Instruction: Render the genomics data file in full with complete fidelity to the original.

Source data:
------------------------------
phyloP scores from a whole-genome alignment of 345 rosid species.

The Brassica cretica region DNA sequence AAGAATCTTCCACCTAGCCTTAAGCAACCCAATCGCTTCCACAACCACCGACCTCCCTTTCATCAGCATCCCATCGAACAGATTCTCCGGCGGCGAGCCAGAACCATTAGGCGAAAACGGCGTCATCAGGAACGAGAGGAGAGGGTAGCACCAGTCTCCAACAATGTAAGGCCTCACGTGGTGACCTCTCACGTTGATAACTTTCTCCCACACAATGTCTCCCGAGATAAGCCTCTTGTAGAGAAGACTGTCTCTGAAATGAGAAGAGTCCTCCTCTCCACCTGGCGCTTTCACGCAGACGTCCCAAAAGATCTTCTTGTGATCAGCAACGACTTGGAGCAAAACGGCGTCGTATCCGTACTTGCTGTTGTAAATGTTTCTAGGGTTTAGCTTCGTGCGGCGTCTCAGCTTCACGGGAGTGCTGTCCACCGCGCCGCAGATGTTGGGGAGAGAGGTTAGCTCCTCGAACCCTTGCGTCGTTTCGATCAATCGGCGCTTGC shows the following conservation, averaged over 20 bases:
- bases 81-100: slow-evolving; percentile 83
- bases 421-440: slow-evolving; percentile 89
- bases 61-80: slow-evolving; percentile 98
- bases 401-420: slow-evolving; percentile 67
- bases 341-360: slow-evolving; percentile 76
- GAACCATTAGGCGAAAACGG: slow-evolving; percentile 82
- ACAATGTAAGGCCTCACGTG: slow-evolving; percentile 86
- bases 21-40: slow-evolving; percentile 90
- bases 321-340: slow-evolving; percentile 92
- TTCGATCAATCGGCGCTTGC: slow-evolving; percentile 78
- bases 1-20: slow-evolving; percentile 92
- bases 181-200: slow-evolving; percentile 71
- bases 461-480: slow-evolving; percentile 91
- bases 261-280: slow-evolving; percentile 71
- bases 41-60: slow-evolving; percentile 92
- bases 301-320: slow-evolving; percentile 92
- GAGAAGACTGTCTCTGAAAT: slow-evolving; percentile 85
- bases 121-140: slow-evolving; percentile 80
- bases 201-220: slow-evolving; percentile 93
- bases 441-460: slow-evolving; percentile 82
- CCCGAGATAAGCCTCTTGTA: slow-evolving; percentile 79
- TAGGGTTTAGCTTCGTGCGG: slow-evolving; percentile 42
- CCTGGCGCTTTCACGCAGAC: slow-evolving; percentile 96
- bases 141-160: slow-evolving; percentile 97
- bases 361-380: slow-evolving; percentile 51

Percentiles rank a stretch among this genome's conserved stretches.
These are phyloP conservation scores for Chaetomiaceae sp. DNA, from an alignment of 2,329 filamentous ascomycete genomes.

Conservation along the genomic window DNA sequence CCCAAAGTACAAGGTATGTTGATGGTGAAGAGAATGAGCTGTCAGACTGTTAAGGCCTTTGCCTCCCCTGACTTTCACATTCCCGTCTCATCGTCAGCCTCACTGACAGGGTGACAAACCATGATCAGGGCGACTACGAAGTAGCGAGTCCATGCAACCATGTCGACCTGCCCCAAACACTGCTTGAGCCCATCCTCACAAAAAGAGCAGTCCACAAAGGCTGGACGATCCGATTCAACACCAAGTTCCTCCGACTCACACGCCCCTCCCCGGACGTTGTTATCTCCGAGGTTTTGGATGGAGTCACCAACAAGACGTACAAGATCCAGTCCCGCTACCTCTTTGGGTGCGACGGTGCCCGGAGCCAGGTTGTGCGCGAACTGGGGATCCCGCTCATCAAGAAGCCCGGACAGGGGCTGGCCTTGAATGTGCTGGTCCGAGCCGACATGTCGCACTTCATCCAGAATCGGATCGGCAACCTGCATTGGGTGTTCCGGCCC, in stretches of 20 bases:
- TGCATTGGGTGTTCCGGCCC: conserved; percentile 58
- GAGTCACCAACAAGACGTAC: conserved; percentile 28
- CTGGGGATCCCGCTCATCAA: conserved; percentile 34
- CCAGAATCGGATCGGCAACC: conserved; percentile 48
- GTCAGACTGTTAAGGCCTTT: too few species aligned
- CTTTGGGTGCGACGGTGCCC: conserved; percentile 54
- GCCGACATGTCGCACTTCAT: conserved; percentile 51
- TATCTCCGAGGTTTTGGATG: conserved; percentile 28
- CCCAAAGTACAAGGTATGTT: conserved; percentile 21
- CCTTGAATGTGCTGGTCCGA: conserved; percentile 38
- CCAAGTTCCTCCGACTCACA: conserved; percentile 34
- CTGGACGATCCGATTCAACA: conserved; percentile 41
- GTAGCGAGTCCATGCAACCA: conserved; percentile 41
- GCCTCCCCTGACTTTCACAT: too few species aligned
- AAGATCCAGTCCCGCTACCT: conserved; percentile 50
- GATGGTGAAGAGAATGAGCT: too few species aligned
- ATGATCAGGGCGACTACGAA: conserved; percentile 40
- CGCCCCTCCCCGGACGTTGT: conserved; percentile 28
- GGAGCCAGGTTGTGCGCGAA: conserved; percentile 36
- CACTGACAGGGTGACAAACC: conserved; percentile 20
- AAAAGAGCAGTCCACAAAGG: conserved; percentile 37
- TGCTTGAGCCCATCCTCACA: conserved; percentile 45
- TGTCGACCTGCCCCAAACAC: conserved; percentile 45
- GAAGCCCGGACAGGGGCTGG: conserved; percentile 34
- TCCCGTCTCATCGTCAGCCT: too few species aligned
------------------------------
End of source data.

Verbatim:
phyloP scores from a whole-genome alignment of 345 rosid species.

The Brassica cretica region DNA sequence AAGAATCTTCCACCTAGCCTTAAGCAACCCAATCGCTTCCACAACCACCGACCTCCCTTTCATCAGCATCCCATCGAACAGATTCTCCGGCGGCGAGCCAGAACCATTAGGCGAAAACGGCGTCATCAGGAACGAGAGGAGAGGGTAGCACCAGTCTCCAACAATGTAAGGCCTCACGTGGTGACCTCTCACGTTGATAACTTTCTCCCACACAATGTCTCCCGAGATAAGCCTCTTGTAGAGAAGACTGTCTCTGAAATGAGAAGAGTCCTCCTCTCCACCTGGCGCTTTCACGCAGACGTCCCAAAAGATCTTCTTGTGATCAGCAACGACTTGGAGCAAAACGGCGTCGTATCCGTACTTGCTGTTGTAAATGTTTCTAGGGTTTAGCTTCGTGCGGCGTCTCAGCTTCACGGGAGTGCTGTCCACCGCGCCGCAGATGTTGGGGAGAGAGGTTAGCTCCTCGAACCCTTGCGTCGTTTCGATCAATCGGCGCTTGC shows the following conservation, averaged over 20 bases:
- bases 81-100: slow-evolving; percentile 83
- bases 421-440: slow-evolving; percentile 89
- bases 61-80: slow-evolving; percentile 98
- bases 401-420: slow-evolving; percentile 67
- bases 341-360: slow-evolving; percentile 76
- GAACCATTAGGCGAAAACGG: slow-evolving; percentile 82
- ACAATGTAAGGCCTCACGTG: slow-evolving; percentile 86
- bases 21-40: slow-evolving; percentile 90
- bases 321-340: slow-evolving; percentile 92
- TTCGATCAATCGGCGCTTGC: slow-evolving; percentile 78
- bases 1-20: slow-evolving; percentile 92
- bases 181-200: slow-evolving; percentile 71
- bases 461-480: slow-evolving; percentile 91
- bases 261-280: slow-evolving; percentile 71
- bases 41-60: slow-evolving; percentile 92
- bases 301-320: slow-evolving; percentile 92
- GAGAAGACTGTCTCTGAAAT: slow-evolving; percentile 85
- bases 121-140: slow-evolving; percentile 80
- bases 201-220: slow-evolving; percentile 93
- bases 441-460: slow-evolving; percentile 82
- CCCGAGATAAGCCTCTTGTA: slow-evolving; percentile 79
- TAGGGTTTAGCTTCGTGCGG: slow-evolving; percentile 42
- CCTGGCGCTTTCACGCAGAC: slow-evolving; percentile 96
- bases 141-160: slow-evolving; percentile 97
- bases 361-380: slow-evolving; percentile 51

Percentiles rank a stretch among this genome's conserved stretches.
These are phyloP conservation scores for Chaetomiaceae sp. DNA, from an alignment of 2,329 filamentous ascomycete genomes.

Conservation along the genomic window DNA sequence CCCAAAGTACAAGGTATGTTGATGGTGAAGAGAATGAGCTGTCAGACTGTTAAGGCCTTTGCCTCCCCTGACTTTCACATTCCCGTCTCATCGTCAGCCTCACTGACAGGGTGACAAACCATGATCAGGGCGACTACGAAGTAGCGAGTCCATGCAACCATGTCGACCTGCCCCAAACACTGCTTGAGCCCATCCTCACAAAAAGAGCAGTCCACAAAGGCTGGACGATCCGATTCAACACCAAGTTCCTCCGACTCACACGCCCCTCCCCGGACGTTGTTATCTCCGAGGTTTTGGATGGAGTCACCAACAAGACGTACAAGATCCAGTCCCGCTACCTCTTTGGGTGCGACGGTGCCCGGAGCCAGGTTGTGCGCGAACTGGGGATCCCGCTCATCAAGAAGCCCGGACAGGGGCTGGCCTTGAATGTGCTGGTCCGAGCCGACATGTCGCACTTCATCCAGAATCGGATCGGCAACCTGCATTGGGTGTTCCGGCCC, in stretches of 20 bases:
- TGCATTGGGTGTTCCGGCCC: conserved; percentile 58
- GAGTCACCAACAAGACGTAC: conserved; percentile 28
- CTGGGGATCCCGCTCATCAA: conserved; percentile 34
- CCAGAATCGGATCGGCAACC: conserved; percentile 48
- GTCAGACTGTTAAGGCCTTT: too few species aligned
- CTTTGGGTGCGACGGTGCCC: conserved; percentile 54
- GCCGACATGTCGCACTTCAT: conserved; percentile 51
- TATCTCCGAGGTTTTGGATG: conserved; percentile 28
- CCCAAAGTACAAGGTATGTT: conserved; percentile 21
- CCTTGAATGTGCTGGTCCGA: conserved; percentile 38
- CCAAGTTCCTCCGACTCACA: conserved; percentile 34
- CTGGACGATCCGATTCAACA: conserved; percentile 41
- GTAGCGAGTCCATGCAACCA: conserved; percentile 41
- GCCTCCCCTGACTTTCACAT: too few species aligned
- AAGATCCAGTCCCGCTACCT: conserved; percentile 50
- GATGGTGAAGAGAATGAGCT: too few species aligned
- ATGATCAGGGCGACTACGAA: conserved; percentile 40
- CGCCCCTCCCCGGACGTTGT: conserved; percentile 28
- GGAGCCAGGTTGTGCGCGAA: conserved; percentile 36
- CACTGACAGGGTGACAAACC: conserved; percentile 20
- AAAAGAGCAGTCCACAAAGG: conserved; percentile 37
- TGCTTGAGCCCATCCTCACA: conserved; percentile 45
- TGTCGACCTGCCCCAAACAC: conserved; percentile 45
- GAAGCCCGGACAGGGGCTGG: conserved; percentile 34
- TCCCGTCTCATCGTCAGCCT: too few species aligned